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Advance Housing, Inc. v. Township of Teaneck

422 N.J. Super. 317, 28 A.3d 841 (App. Div. 2011)

TAXATION — There is no legal basis to deny a real estate tax exemption to a provider of integrated housing and support services just because its services are not exclusively provided to residents of its housing program.

A non-profit corporation and its subsidiary provided affordable, supporting housing and services for people with significant psychiatric disabilities. Both entities were exempt from federal income taxation as charitable institutions. The corporation and its subsidiary were formed to provide alternative to a group homes and to provide residents with affordable housing and comprehensive, flexible support services, including, medication monitoring, vocational training, budget assistance, and other services. The support services provided were available to all, but the frequency of use depended on the individual participant, although all who were residents received at least some of the services. The subsidiary was created to acquire and own the real properties in order to comply with HUD requirements concerning the acquisition of properties with HUD funds.

The corporation and its subsidiary provided housing and services in several municipalities. When a municipality refused to exempt their properties from real property taxes, they filed tax appeals with the county board of taxation. The corporation and subsidiary claimed exemption under four sections of N.J.S.A. 54:4-3.6, as follows: (a) provisions related to those who are “feebleminded,” “idiotic,” or “mentally retarded”; (b) provisions relating to the moral and mental improvement of men, women, and children; (c) the provision related to hospital purposes; and (d) the provision exempting properties that are actually and exclusively used for charitable purposes.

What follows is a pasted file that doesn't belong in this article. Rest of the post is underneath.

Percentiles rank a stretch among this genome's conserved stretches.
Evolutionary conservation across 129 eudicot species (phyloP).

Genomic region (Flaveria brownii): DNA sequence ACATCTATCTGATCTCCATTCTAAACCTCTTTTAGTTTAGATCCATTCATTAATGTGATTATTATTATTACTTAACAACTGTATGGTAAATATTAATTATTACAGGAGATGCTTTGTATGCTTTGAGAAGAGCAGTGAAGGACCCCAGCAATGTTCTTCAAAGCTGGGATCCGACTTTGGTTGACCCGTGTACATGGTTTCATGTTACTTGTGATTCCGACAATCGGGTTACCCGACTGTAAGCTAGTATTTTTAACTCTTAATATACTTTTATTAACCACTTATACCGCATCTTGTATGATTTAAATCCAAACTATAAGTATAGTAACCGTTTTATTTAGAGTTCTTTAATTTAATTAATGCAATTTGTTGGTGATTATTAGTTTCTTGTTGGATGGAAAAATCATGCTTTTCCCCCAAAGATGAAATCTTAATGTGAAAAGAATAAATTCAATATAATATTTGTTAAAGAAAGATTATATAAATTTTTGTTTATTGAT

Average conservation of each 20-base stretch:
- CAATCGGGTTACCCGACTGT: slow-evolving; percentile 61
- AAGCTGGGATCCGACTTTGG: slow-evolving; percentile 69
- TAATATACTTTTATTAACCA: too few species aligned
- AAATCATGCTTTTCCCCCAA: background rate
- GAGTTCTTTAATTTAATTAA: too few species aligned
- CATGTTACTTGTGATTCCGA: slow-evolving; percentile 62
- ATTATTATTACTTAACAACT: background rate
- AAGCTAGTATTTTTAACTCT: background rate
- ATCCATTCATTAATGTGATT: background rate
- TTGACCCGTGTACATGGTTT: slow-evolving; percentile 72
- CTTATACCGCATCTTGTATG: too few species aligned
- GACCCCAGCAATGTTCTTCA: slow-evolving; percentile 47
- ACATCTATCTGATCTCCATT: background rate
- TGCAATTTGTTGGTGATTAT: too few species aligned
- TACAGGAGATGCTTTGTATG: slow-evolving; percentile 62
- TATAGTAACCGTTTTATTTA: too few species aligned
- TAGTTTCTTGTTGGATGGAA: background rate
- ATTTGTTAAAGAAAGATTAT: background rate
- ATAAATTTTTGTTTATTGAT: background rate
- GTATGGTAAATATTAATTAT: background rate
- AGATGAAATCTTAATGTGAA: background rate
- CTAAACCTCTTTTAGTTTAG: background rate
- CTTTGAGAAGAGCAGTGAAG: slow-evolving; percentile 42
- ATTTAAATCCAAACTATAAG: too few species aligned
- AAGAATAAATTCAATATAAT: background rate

The lower court rejected the exemptions under the “feebleminded” and “hospital purposes” exemptions. As for the exemption for properties actually and exclusively used for charitable purposes, the lower court looked to the three-part test found in Presbyterian Homes of Synod of New Jersey v. Division of Tax Appeals, 55 N.J. 275, 283 (1970). It then determined that the corporation and its subsidiary had satisfied the first two parts, since they were organized for the particular purpose for which the exemption was claimed and they operated on a non-profit basis. However, the lower court required additional briefing in order to determine if the properties were actually and exclusively used for charitable purposes. After receiving the additional information, the lower court eventually found that they did not, and granted the municipality’s motion for summary judgment. The corporations appealed, and the Appellate Division reversed.

The lower court’s decision hinged on its determination of whether the housing and support services were two separate programs operated by the corporations or were a single, integrated, program that combined both housing and support services. The lower court found that, in order to be integrated, there needed to be some “institutional aspect” to the housing program. In this case, the lower court did not find such institutional aspect because: (a) the majority of the clients of the corporation who received supportive services did not live in the housing; and (b) the residents were not obligated to use the supportive services made available.

In the appeal, the Appellate Division disagreed with that finding. First, it found that there was no legal basis for requiring a provider of integrated housing and support services to provide the services exclusively to residents of the housing program. Second, it agreed that not requiring residents to use the support services was troubling, but not dispositive, since the record indicated that all of residents actually received support services. The Court was satisfied that the level of services provided to the clients varied by need, and no public policy would be served by requiring a client to receive services she or he did not need.

In this case, the properties were being used exclusively in furtherance of the operator’s stated purpose of providing housing and support services. Therefore, the corporations were entitled to a property tax exemption for their properties.

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